In August, I wrote a post that encouraged publishers looking to test new approaches to "start with an audience, focus deeply on its needs and keep the established entity at bay". One of the examples I used was Refinery29, a retailer that had grown its own content-driven online presence.
Writing about Refinery29, I observed that a "first-time visitor could easily mistake the web presence for a lifestyle media site." Apparently, investors think so too.
Last month, the retailer announced that it had secured $20 million in additional financing to expand its content focus. An article by Erin Griffith of PandoDaily (now just Pando) notes that this is just one of several content-related deals:
The decision to double down on content is a sign of the times. Refinery29′s fundraise follows an even bigger raise from its fellow NYC media startup, Vox Media. The parent of The Verge and SB Nation closed on $36 million of a $40 million round, bringing its total funds raised to an eye-popping $80 million. BuzzFeed has turned profitable after raising $46.3 million. Business Insider raised $18.6 million. Vice Media is worth $1.4 billion.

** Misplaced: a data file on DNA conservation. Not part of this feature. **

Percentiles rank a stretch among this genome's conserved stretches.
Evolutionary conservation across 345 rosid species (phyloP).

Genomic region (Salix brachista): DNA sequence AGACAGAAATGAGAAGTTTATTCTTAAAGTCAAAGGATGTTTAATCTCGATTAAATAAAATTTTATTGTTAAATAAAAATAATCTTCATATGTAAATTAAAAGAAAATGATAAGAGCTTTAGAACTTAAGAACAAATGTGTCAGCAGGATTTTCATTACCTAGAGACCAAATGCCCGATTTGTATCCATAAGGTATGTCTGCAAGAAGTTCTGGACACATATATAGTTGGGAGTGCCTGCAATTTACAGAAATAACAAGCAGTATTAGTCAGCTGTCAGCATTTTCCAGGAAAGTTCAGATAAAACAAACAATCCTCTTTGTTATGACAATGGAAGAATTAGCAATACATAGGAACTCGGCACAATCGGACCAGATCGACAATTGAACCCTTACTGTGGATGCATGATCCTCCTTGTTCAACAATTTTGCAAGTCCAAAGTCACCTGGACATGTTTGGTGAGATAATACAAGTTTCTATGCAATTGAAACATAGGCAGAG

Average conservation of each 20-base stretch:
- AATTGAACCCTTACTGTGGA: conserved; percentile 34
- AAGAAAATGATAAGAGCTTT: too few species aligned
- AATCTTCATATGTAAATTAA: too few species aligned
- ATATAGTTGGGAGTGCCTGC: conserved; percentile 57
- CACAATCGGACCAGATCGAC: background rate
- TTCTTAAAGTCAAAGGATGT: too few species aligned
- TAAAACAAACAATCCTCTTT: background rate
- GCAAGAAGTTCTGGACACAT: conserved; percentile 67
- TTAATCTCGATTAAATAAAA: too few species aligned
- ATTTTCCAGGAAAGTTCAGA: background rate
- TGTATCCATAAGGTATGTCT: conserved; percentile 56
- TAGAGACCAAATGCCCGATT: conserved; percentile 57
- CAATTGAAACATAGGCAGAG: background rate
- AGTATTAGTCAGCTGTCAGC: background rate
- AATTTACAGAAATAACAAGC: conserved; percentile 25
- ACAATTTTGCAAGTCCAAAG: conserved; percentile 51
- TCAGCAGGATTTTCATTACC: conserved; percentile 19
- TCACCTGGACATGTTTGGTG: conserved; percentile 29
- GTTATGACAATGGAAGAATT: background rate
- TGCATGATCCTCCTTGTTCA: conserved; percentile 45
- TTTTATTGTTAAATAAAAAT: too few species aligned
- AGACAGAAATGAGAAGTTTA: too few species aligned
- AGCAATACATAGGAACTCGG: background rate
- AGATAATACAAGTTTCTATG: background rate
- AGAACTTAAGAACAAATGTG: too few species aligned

Agreed, Refinery29 is a vertical and Buzzfeed is not journalism. But there is funding for content-related ventures. Established publishers should be thinking about "doubling down" on content plays of their own. I should, too.
Edited on November 27 to add: On Twitter, Peter Collingridge fairly noted that "Buzzfeed does some good journalism". I clarified on Twitter that "the aside isn't an indictment; more a call to think about journalism as a still unfilled niche". I struggle with the list-driven approach that dominates Buzzfeed, but its success is evident.